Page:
Perhaps a more important sign occurred on July 22, 2010 only one day after the president signed Dodd Frank into law, when SEC Chair Mary Schapiro granted an initial six month waiver to the “expert” designation of the rating agencies. 

In earlier writings I explained that the rating agencies were escaping liability for their past improper (bad) ratings based on a pre-Dodd Frank exemption (to the Securities Act of 1933) that permitted them to avoid having their ratings opinions considered as “expert” opinions.  As their ratings were considered just “opinions” as opposed to “expert opinions” many of the law suits filed against them in the last two years have been dismissed.  However, some suits are still ongoing wherein the rating agencies defense has argued that their ratings were protected under the First Amendment to the Constitution (freedom of speech) but some courts have not agreed with that position. Dodd Frank removed the expert exemption making the rating agencies properly liable for their rating opinions. The removal of the exemption was designed to make it easier for harmed investors to successfully sue.

 It is important to point out and understand that immediately upon the passage of the Act, the rating agencies very publicly notified clients and debt underwriters that they were withholding permission to allow their ratings to be published on any debt issues.  Their immediate announcement indicating that they were unwilling to stand behind their own ratings and allow them to be published effectively shut down the multi-billion dollar registered securities debt market. 

That’s when Chair Schapiro promptly gave in to pressure and provided the rating agencies with the initial six month waiver thereby allowing pending and proposed debt issues to proceed. 

When the waiver was issued, Meredith Cross, director of the SEC’s division of corporation finance stated: “This action will provide issuers, rating agencies and other market participants with a transition period in order to implement changes to comply with the new statutory requirement (of Dodd Frank) while still conducting registered ABS offerings”. The SEC’s waiver was set to expire on Jan. 24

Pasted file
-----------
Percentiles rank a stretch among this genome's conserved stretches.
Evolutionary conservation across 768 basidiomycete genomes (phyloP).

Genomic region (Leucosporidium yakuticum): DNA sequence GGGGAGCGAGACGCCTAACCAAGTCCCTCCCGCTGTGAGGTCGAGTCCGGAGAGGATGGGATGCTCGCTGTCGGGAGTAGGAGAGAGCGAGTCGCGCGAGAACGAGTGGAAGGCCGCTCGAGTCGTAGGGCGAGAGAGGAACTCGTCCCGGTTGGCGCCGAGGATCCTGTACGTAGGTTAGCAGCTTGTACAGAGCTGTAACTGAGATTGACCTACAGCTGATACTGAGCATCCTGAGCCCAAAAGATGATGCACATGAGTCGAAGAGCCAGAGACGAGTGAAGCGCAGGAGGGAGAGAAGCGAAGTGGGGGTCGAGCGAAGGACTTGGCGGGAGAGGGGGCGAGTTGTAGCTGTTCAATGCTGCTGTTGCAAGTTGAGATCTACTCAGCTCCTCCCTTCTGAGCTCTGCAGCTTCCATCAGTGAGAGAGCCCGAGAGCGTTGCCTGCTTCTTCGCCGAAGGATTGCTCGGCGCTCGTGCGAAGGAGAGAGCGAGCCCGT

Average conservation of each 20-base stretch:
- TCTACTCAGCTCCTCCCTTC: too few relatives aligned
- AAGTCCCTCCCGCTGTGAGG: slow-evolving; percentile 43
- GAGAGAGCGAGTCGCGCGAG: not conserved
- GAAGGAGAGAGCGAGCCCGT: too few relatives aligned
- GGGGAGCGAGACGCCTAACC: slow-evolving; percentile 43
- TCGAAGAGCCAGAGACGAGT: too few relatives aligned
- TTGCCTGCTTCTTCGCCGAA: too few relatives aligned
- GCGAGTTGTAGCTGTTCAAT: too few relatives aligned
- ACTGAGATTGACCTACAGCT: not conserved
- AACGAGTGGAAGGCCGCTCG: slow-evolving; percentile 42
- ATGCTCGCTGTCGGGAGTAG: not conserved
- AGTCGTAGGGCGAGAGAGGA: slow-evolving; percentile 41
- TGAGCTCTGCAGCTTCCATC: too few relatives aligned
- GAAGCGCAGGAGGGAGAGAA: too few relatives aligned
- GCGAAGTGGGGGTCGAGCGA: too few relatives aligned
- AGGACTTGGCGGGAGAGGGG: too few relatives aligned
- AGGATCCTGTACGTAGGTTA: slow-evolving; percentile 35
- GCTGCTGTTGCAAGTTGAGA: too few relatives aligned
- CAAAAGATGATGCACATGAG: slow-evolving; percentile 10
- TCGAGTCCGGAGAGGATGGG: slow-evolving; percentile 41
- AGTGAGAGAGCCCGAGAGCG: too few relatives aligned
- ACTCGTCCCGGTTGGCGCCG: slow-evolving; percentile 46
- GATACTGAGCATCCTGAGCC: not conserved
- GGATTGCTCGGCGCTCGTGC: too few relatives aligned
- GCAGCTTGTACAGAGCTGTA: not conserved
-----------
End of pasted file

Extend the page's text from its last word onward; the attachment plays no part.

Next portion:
It is also important to remember that the Wall Street “Capital Markets”, prior to the financial/credit crisis of 2007-08, had become the largest single source of mortgage capital (RMBS and CMBS) in the U.S.  Consequently, Wall Street firms (for money making purposes), Fannie Mae, Ginnie Mae and Freddie Mac (for purposes of selling their securities) and even the federal government all see a strong return of the Capital Markets as vital and necessary for economic recovery and the best source of providing financing liquidity to the mortgage and other industries including credit cards, equipment financing and student loans.  The Federal Reserve’s Term Asset-Backed Securities Loan Facility, or TALF, sold billions of dollars low-cost asset-backed bonds, as rated securities, through the Capital Markets.

Conscious of the impending January 24th waiver expiration, in a little publicized announcement on November 23rd, the SEC INFEFINITELY EXTENDED THE WAIVER. 

In a letter posted on the SEC’s website and addressed to the Ford Motor Credit Company (issuers of auto loan backed securities), the SEC said it wouldn’t require the ratings information in bond documents “pending further notice.” The SEC said it was waiting for new rules in Dodd Frank for credit raters and ABS to be implemented.

In the letter, Katherine Hsu, an SEC senior special counsel, wrote: “We are doing this to facilitate our consideration of whether and, if so, how those final regulatory actions should affect the Commission’s disclosure requirements regarding credit ratings for asset-backed securities, while permitting registered asset-backed securities offerings to continue without interruption,”